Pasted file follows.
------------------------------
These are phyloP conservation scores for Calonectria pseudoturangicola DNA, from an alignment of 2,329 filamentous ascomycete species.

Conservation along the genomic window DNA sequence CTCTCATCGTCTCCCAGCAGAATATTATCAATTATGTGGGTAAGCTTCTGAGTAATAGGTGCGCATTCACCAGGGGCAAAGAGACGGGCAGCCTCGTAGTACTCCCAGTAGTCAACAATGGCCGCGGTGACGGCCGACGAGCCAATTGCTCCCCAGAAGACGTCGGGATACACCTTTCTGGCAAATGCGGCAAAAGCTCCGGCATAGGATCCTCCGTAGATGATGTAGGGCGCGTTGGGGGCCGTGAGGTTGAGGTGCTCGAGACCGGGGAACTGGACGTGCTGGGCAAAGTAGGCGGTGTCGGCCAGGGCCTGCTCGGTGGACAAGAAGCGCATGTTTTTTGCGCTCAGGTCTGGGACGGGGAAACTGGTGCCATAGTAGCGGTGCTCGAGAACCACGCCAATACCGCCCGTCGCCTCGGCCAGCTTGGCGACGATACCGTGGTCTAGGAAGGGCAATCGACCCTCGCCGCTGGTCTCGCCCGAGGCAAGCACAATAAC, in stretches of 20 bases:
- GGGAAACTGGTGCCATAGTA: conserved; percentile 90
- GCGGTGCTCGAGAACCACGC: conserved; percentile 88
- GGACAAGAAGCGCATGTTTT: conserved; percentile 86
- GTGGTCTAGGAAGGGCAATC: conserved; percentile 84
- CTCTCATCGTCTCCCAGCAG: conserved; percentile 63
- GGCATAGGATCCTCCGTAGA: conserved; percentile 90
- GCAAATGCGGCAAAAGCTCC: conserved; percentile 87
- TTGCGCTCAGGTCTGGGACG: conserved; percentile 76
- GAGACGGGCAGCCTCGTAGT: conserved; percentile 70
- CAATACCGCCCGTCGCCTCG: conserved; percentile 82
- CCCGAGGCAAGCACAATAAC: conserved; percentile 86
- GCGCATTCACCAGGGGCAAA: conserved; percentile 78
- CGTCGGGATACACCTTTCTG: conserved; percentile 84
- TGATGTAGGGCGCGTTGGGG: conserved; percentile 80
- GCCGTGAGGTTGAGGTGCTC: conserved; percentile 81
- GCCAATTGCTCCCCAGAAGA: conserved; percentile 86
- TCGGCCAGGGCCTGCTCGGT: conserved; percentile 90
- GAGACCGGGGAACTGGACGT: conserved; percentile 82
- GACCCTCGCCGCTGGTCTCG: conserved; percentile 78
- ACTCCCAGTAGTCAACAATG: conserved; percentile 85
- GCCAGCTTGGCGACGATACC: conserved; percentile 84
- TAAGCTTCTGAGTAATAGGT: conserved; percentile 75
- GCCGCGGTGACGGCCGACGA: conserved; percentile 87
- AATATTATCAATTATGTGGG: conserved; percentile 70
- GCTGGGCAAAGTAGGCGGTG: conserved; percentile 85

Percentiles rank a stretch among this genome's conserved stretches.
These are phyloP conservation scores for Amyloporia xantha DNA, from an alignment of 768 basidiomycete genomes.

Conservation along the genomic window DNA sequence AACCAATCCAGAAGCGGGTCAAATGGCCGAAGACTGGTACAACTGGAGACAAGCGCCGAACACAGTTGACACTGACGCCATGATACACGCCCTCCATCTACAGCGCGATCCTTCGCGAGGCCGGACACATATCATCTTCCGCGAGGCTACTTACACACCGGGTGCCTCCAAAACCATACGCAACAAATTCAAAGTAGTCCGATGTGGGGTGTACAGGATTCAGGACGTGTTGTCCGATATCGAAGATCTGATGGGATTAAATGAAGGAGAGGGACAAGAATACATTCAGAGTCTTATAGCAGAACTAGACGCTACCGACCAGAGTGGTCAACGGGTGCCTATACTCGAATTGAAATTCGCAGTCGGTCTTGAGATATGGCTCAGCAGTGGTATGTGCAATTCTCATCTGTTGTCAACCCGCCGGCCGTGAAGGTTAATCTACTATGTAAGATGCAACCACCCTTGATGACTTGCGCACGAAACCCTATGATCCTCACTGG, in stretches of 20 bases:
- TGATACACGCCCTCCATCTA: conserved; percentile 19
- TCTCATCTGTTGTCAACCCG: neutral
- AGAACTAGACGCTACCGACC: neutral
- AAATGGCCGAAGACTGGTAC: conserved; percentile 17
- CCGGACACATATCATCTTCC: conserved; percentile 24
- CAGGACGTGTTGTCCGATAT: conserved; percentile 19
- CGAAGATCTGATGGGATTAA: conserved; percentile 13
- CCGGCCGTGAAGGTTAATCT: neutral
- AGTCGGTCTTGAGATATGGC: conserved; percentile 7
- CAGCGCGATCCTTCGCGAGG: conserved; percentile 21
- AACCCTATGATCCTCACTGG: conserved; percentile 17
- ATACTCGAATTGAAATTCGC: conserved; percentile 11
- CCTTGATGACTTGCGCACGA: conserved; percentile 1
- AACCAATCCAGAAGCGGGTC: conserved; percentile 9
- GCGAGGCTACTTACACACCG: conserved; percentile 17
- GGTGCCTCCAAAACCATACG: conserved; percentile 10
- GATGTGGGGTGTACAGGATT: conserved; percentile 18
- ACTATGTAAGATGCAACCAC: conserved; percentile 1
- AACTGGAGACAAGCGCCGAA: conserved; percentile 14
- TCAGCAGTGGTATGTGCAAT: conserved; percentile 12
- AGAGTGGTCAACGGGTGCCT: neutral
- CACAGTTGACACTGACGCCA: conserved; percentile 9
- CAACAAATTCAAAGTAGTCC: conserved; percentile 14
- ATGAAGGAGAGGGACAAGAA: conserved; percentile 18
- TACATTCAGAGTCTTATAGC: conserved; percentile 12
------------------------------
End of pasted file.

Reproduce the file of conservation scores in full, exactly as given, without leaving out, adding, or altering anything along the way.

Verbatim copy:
These are phyloP conservation scores for Calonectria pseudoturangicola DNA, from an alignment of 2,329 filamentous ascomycete species.

Conservation along the genomic window DNA sequence CTCTCATCGTCTCCCAGCAGAATATTATCAATTATGTGGGTAAGCTTCTGAGTAATAGGTGCGCATTCACCAGGGGCAAAGAGACGGGCAGCCTCGTAGTACTCCCAGTAGTCAACAATGGCCGCGGTGACGGCCGACGAGCCAATTGCTCCCCAGAAGACGTCGGGATACACCTTTCTGGCAAATGCGGCAAAAGCTCCGGCATAGGATCCTCCGTAGATGATGTAGGGCGCGTTGGGGGCCGTGAGGTTGAGGTGCTCGAGACCGGGGAACTGGACGTGCTGGGCAAAGTAGGCGGTGTCGGCCAGGGCCTGCTCGGTGGACAAGAAGCGCATGTTTTTTGCGCTCAGGTCTGGGACGGGGAAACTGGTGCCATAGTAGCGGTGCTCGAGAACCACGCCAATACCGCCCGTCGCCTCGGCCAGCTTGGCGACGATACCGTGGTCTAGGAAGGGCAATCGACCCTCGCCGCTGGTCTCGCCCGAGGCAAGCACAATAAC, in stretches of 20 bases:
- GGGAAACTGGTGCCATAGTA: conserved; percentile 90
- GCGGTGCTCGAGAACCACGC: conserved; percentile 88
- GGACAAGAAGCGCATGTTTT: conserved; percentile 86
- GTGGTCTAGGAAGGGCAATC: conserved; percentile 84
- CTCTCATCGTCTCCCAGCAG: conserved; percentile 63
- GGCATAGGATCCTCCGTAGA: conserved; percentile 90
- GCAAATGCGGCAAAAGCTCC: conserved; percentile 87
- TTGCGCTCAGGTCTGGGACG: conserved; percentile 76
- GAGACGGGCAGCCTCGTAGT: conserved; percentile 70
- CAATACCGCCCGTCGCCTCG: conserved; percentile 82
- CCCGAGGCAAGCACAATAAC: conserved; percentile 86
- GCGCATTCACCAGGGGCAAA: conserved; percentile 78
- CGTCGGGATACACCTTTCTG: conserved; percentile 84
- TGATGTAGGGCGCGTTGGGG: conserved; percentile 80
- GCCGTGAGGTTGAGGTGCTC: conserved; percentile 81
- GCCAATTGCTCCCCAGAAGA: conserved; percentile 86
- TCGGCCAGGGCCTGCTCGGT: conserved; percentile 90
- GAGACCGGGGAACTGGACGT: conserved; percentile 82
- GACCCTCGCCGCTGGTCTCG: conserved; percentile 78
- ACTCCCAGTAGTCAACAATG: conserved; percentile 85
- GCCAGCTTGGCGACGATACC: conserved; percentile 84
- TAAGCTTCTGAGTAATAGGT: conserved; percentile 75
- GCCGCGGTGACGGCCGACGA: conserved; percentile 87
- AATATTATCAATTATGTGGG: conserved; percentile 70
- GCTGGGCAAAGTAGGCGGTG: conserved; percentile 85

Percentiles rank a stretch among this genome's conserved stretches.
These are phyloP conservation scores for Amyloporia xantha DNA, from an alignment of 768 basidiomycete genomes.

Conservation along the genomic window DNA sequence AACCAATCCAGAAGCGGGTCAAATGGCCGAAGACTGGTACAACTGGAGACAAGCGCCGAACACAGTTGACACTGACGCCATGATACACGCCCTCCATCTACAGCGCGATCCTTCGCGAGGCCGGACACATATCATCTTCCGCGAGGCTACTTACACACCGGGTGCCTCCAAAACCATACGCAACAAATTCAAAGTAGTCCGATGTGGGGTGTACAGGATTCAGGACGTGTTGTCCGATATCGAAGATCTGATGGGATTAAATGAAGGAGAGGGACAAGAATACATTCAGAGTCTTATAGCAGAACTAGACGCTACCGACCAGAGTGGTCAACGGGTGCCTATACTCGAATTGAAATTCGCAGTCGGTCTTGAGATATGGCTCAGCAGTGGTATGTGCAATTCTCATCTGTTGTCAACCCGCCGGCCGTGAAGGTTAATCTACTATGTAAGATGCAACCACCCTTGATGACTTGCGCACGAAACCCTATGATCCTCACTGG, in stretches of 20 bases:
- TGATACACGCCCTCCATCTA: conserved; percentile 19
- TCTCATCTGTTGTCAACCCG: neutral
- AGAACTAGACGCTACCGACC: neutral
- AAATGGCCGAAGACTGGTAC: conserved; percentile 17
- CCGGACACATATCATCTTCC: conserved; percentile 24
- CAGGACGTGTTGTCCGATAT: conserved; percentile 19
- CGAAGATCTGATGGGATTAA: conserved; percentile 13
- CCGGCCGTGAAGGTTAATCT: neutral
- AGTCGGTCTTGAGATATGGC: conserved; percentile 7
- CAGCGCGATCCTTCGCGAGG: conserved; percentile 21
- AACCCTATGATCCTCACTGG: conserved; percentile 17
- ATACTCGAATTGAAATTCGC: conserved; percentile 11
- CCTTGATGACTTGCGCACGA: conserved; percentile 1
- AACCAATCCAGAAGCGGGTC: conserved; percentile 9
- GCGAGGCTACTTACACACCG: conserved; percentile 17
- GGTGCCTCCAAAACCATACG: conserved; percentile 10
- GATGTGGGGTGTACAGGATT: conserved; percentile 18
- ACTATGTAAGATGCAACCAC: conserved; percentile 1
- AACTGGAGACAAGCGCCGAA: conserved; percentile 14
- TCAGCAGTGGTATGTGCAAT: conserved; percentile 12
- AGAGTGGTCAACGGGTGCCT: neutral
- CACAGTTGACACTGACGCCA: conserved; percentile 9
- CAACAAATTCAAAGTAGTCC: conserved; percentile 14
- ATGAAGGAGAGGGACAAGAA: conserved; percentile 18
- TACATTCAGAGTCTTATAGC: conserved; percentile 12